Tuesday, May 27, 2008

Interview: Simplifying Web app design

An interview with Robert Hoekman Jr. ...


"If we make the application too simple is there a risk the user will get bored of it?

You don't get bored with the hammer, you get bored with the hammering.

Web applications are tools. They enable people to perform activities, get things done, organise information, and so on. As long as the need exists to perform these activities, the need for the Web app will persist as well. And since we're all busy, frantic people who are constantly inundated by the business of our lives, we appreciate simple solutions that enable us to do what we need to do in a quick and effective manner.

I doubt that many people have wished for a more complicated hammer. And despite that so many of us make purchasing decisions based on feature lists, we really don't end up using more of a particular than we need. The average cell phone, for example, comes loaded with features, and many people never even tap into half of what it can do. In the end, we use only what we need to use.

If a hammer is all you need, a hammer is what you'll use. And every time you use the hammer, you'll appreciate how simple it was to get the job done.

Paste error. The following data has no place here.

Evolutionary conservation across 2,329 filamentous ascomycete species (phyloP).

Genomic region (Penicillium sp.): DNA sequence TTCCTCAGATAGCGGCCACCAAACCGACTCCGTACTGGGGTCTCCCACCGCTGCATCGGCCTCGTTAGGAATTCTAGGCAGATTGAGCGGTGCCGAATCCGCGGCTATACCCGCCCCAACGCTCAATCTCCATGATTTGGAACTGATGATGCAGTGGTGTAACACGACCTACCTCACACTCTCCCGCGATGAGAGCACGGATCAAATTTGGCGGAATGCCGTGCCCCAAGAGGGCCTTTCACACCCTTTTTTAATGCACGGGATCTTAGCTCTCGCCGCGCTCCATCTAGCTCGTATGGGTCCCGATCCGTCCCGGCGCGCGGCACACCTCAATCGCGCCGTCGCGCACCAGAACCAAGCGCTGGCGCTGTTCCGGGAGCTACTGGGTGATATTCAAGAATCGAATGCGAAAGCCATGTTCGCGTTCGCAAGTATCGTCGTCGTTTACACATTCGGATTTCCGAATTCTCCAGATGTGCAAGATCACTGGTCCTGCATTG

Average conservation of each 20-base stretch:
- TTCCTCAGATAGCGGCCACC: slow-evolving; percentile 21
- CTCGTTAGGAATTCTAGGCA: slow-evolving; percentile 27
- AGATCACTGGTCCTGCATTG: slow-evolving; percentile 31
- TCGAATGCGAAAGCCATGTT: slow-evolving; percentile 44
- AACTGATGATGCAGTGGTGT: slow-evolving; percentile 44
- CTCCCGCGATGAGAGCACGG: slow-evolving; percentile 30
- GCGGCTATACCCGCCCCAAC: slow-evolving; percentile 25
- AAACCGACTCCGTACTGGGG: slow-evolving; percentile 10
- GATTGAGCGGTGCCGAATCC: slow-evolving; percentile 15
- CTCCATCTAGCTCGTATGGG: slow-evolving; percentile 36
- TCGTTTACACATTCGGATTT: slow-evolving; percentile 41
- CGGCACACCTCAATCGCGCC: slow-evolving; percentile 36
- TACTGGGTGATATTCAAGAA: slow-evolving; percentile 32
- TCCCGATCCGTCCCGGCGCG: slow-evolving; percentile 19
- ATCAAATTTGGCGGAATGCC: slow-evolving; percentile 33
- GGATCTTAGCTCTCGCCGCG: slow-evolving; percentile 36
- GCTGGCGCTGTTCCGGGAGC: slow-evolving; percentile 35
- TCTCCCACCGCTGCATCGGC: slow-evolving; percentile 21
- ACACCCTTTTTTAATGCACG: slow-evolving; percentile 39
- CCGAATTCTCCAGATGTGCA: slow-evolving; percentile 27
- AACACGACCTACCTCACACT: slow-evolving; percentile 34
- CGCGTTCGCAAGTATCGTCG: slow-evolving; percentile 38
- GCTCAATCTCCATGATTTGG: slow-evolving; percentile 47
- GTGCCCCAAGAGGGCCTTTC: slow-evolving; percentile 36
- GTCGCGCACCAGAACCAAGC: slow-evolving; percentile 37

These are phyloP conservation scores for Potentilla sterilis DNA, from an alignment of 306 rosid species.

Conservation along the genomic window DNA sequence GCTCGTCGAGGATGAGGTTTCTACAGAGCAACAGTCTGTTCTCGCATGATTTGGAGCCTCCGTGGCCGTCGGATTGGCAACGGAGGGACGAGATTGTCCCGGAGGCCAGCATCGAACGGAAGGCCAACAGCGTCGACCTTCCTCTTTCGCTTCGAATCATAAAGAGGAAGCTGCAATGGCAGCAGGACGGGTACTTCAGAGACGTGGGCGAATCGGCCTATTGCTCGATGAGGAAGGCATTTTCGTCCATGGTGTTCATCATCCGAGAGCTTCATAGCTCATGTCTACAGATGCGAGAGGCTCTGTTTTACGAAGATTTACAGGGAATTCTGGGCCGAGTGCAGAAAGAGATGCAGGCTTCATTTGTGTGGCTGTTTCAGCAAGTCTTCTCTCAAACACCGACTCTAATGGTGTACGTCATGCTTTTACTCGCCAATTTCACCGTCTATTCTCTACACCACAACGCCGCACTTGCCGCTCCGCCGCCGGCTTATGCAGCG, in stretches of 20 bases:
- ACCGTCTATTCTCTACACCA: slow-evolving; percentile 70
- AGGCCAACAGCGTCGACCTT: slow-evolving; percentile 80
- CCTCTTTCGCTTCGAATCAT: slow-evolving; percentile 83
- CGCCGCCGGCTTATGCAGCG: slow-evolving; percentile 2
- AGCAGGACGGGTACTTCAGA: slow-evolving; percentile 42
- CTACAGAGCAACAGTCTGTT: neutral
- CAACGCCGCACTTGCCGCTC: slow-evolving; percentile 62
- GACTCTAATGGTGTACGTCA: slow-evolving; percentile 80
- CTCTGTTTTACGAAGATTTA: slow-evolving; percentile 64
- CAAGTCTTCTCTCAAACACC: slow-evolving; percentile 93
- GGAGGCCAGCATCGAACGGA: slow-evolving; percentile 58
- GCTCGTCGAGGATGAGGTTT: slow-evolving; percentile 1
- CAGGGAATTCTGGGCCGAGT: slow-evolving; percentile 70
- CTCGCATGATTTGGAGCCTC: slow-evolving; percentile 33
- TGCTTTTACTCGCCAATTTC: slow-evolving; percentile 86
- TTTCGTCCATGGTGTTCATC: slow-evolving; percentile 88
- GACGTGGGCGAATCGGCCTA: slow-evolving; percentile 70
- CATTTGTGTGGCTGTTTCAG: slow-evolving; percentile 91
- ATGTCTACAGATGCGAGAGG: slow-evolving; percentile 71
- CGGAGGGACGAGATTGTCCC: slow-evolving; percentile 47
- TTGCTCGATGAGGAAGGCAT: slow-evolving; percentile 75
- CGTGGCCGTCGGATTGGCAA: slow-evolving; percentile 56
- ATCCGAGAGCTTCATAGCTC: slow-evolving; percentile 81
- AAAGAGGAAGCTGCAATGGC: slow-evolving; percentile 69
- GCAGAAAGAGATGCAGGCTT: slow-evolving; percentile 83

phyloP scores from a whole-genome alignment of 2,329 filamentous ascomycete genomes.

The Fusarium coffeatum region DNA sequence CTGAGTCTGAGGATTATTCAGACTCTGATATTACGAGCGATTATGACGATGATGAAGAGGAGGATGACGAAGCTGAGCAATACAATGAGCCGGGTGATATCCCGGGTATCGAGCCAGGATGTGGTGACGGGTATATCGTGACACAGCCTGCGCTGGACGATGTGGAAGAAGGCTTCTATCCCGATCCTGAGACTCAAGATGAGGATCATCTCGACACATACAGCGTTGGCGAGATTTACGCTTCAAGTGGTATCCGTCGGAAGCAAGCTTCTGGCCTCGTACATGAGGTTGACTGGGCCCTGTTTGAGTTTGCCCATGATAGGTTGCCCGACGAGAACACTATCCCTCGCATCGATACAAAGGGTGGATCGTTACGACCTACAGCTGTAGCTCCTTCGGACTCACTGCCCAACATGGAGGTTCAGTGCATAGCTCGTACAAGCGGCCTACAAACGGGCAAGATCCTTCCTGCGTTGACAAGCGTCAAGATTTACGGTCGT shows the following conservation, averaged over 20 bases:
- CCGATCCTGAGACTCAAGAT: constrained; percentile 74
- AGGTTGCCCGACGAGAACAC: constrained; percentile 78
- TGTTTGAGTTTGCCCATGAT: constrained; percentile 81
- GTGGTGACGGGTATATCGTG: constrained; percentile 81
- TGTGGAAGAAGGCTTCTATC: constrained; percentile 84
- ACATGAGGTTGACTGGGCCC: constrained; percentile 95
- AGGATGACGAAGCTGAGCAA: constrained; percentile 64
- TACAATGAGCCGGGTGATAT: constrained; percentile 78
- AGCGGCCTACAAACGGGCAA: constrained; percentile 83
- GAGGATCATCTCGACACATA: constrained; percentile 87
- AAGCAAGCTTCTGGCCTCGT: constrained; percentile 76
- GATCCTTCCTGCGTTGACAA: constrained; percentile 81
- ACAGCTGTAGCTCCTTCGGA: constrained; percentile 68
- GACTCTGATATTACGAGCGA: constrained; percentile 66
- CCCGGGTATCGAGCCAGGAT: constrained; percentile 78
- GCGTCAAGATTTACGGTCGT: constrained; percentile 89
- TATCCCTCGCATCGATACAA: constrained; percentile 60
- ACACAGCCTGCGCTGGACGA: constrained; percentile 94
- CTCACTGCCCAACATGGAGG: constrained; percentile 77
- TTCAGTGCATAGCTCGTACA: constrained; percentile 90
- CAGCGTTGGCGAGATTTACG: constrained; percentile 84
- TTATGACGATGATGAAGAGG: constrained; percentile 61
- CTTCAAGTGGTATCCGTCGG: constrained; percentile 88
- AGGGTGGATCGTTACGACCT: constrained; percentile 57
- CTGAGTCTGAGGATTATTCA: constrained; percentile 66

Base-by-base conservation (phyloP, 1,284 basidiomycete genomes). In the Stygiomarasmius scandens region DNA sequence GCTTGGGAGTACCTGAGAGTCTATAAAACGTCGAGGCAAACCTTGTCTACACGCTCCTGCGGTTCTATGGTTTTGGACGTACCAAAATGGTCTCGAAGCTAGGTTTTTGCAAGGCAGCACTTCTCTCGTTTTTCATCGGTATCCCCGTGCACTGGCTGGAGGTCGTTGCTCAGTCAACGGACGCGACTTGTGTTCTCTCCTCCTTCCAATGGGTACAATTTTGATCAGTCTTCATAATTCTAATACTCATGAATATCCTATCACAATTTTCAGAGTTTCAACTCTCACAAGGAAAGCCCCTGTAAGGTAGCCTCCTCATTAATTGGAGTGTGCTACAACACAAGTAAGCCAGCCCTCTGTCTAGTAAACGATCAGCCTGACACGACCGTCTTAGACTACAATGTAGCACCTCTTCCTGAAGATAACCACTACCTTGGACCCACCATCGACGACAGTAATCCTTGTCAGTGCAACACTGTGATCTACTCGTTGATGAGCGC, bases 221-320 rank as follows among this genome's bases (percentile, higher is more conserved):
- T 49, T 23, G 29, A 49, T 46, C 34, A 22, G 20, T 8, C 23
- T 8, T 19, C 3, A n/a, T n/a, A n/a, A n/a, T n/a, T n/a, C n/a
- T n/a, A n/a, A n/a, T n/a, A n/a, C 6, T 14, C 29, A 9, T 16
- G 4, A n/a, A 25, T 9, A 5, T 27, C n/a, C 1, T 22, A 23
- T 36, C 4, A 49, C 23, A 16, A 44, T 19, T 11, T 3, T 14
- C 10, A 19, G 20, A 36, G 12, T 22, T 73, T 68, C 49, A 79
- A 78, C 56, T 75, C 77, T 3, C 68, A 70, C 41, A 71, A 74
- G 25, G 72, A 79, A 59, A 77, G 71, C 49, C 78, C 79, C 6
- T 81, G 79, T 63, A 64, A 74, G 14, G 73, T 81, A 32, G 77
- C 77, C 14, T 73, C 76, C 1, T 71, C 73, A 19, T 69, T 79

What are some of the most important Web usability issues to consider?

I wish it was as easy as writing a list, but in reality, the most important issues to consider all relate to whether or not we're communicating the right things to our users.

Our sites and applications communicate things to users all the time. Our job is to ensure we're communicating the right information, the right cues about how something works, and so on. Regardless of whether you're working on a drag-and-drop interaction or a registration form, the key to a good design is making sure the user will have the information and clues she needs to succeed with the design.

What is the biggest challenge of designing usable Web applications?

Sadly, the biggest challenge seems to be getting buy-in and support for design. As a consultant, I don't encounter this problem much -- when companies come to me, they've already decided they need design work -- but I've experienced this often with in-house positions, and it's the number one thing I'm asked about by the community.

Every situation is different, and each person struggling to get buy-in for design has to navigate the internal politics in a way that's appropriate for that organisation, but there are a few things I've seen work well in a myriad of circumstances."    (Continued via Builder AU)    [Usability Resources]

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